Understanding the New York Times hack
Hackers -- most likely the Syrian Electronic Army -- attacked The New York Times' website Tuesday, complicating access for many users. In an email to Poynter, Times spokesperson Eileen Murphy writes the "situation is close to being fully resolved." Anyone still having issues getting to the site may want to try clearing their DNS cache.
The hackers attacked the company that registered the URL "nytimes.com," which under normal circumstances would point readers to the company's actual Web server. During the attack, the Times published stories on that server -- you had to type 220.127.116.11 in your browser's address bar to get there -- and on its corporate site.
"We decided to publish yesterday on nytco.com because it was available to us and not impacted by the attack and had the benefit of being an already established and clearly recognizable domain associated with The Times," Murphy writes. "It offered a good alternate publishing platform."
So what actually happened? The hackers got access via the login information of a sales partner of Melbourne IT, the Australian company through which the Times registered its domain name. "Using those reseller's credentials, hackers changed the records that tell computers around the world from where to download web pages when someone types NYTimes.com into an Internet browser," Paresh Dave reports in the Los Angeles Times.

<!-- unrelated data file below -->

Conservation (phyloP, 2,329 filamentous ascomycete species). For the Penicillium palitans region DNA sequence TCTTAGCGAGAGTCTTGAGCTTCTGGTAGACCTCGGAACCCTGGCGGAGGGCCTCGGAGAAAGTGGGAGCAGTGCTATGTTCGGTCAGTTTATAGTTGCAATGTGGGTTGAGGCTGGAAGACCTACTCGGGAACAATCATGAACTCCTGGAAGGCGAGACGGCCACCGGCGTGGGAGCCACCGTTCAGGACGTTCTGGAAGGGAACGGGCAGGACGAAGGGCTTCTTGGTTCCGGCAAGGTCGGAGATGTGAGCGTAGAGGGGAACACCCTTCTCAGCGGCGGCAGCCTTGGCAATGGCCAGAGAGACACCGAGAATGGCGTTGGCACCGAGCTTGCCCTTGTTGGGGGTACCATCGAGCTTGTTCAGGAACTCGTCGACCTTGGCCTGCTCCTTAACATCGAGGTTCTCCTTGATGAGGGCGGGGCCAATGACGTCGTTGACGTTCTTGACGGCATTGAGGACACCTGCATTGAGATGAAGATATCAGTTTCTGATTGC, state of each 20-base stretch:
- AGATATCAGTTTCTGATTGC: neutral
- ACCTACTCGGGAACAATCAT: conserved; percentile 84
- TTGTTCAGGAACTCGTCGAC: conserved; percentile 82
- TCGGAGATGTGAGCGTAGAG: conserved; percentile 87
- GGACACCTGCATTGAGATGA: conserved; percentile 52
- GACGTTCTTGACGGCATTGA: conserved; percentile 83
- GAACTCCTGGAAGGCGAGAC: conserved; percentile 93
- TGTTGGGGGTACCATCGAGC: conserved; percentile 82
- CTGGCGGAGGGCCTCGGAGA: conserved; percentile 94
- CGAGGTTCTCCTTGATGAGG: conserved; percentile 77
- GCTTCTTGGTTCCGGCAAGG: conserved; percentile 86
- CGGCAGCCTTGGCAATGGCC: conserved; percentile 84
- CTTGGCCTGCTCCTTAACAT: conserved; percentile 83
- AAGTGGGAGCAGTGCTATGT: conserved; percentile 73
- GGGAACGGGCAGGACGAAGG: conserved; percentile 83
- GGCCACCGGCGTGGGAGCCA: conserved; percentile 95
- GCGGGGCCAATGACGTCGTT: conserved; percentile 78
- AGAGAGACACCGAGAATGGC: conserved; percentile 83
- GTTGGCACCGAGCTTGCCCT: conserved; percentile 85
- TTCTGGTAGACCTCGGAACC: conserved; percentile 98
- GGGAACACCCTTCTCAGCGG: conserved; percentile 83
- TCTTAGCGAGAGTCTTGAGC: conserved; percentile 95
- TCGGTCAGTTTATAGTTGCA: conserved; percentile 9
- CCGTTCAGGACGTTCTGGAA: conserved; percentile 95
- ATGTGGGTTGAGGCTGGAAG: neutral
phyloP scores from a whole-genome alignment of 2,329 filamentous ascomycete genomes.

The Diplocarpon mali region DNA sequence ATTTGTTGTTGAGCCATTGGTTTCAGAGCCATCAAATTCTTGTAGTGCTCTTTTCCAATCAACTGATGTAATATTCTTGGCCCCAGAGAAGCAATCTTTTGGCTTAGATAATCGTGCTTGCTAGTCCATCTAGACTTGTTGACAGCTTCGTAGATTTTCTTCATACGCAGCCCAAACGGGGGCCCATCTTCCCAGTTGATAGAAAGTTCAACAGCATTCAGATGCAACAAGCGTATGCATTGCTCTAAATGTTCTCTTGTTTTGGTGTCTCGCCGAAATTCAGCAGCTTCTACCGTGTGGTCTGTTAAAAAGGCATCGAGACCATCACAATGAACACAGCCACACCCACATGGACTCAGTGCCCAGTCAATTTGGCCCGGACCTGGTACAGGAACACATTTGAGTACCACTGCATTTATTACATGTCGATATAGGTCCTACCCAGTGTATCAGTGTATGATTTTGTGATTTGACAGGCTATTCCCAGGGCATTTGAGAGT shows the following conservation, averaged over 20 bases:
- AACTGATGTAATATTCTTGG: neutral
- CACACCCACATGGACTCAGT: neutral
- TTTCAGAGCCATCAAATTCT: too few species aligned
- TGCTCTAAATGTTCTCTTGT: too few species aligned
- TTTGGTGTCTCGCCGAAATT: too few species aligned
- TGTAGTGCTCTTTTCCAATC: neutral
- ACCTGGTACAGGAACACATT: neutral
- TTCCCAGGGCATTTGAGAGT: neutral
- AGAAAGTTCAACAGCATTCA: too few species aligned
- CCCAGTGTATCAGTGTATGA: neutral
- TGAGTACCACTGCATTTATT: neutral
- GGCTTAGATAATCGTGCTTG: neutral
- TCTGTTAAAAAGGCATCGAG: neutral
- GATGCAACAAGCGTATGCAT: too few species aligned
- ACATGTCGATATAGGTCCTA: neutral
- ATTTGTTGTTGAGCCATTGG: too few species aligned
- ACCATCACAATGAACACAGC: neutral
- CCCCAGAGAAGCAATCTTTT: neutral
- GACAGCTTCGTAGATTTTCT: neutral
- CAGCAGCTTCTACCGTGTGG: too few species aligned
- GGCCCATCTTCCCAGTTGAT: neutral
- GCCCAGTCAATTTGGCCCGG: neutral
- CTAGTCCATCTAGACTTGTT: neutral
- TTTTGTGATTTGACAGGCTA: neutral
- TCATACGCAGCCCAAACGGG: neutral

Matthew Prince has written a very clear explanation of how Web addresses, and by extension the hack, worked. "This was a very spooky attack," Prince writes. "MelbourneIT is known for having higher security than most registrars."
It's important to remember that the hackers didn't get into the Times' Web server itself -- they interrupted many users' path to it by changing details of its Domain Name Service, or DNS. They also apparently changed details for Twitter and at least some of The Huffington Post's sites but didn't manage to create as much of a nuisance of themselves on those sites.
The Washington Post's Timothy B. Lee writes that "compromising a domain name can still cause serious problems." David Ulevitch of the company OpenDNS tells Lee “When you hijack peoples’ DNS, it’s a total transfer of much of the authority that’s been allocated in the identity of that organization."
For example, the New York Times is “no doubt emailing confidential sources all the time. Someone could intercept that email” by changing the DNS record telling where to deliver it.
In their account of the hack, Christine Haughney and Nicole Perlroth say the attack "also forced employees of The Times to take care in sending e-mails."
The New York Times' site was down earlier this month. The Wall Street Journal dropped its paywall in response, and did so again this week.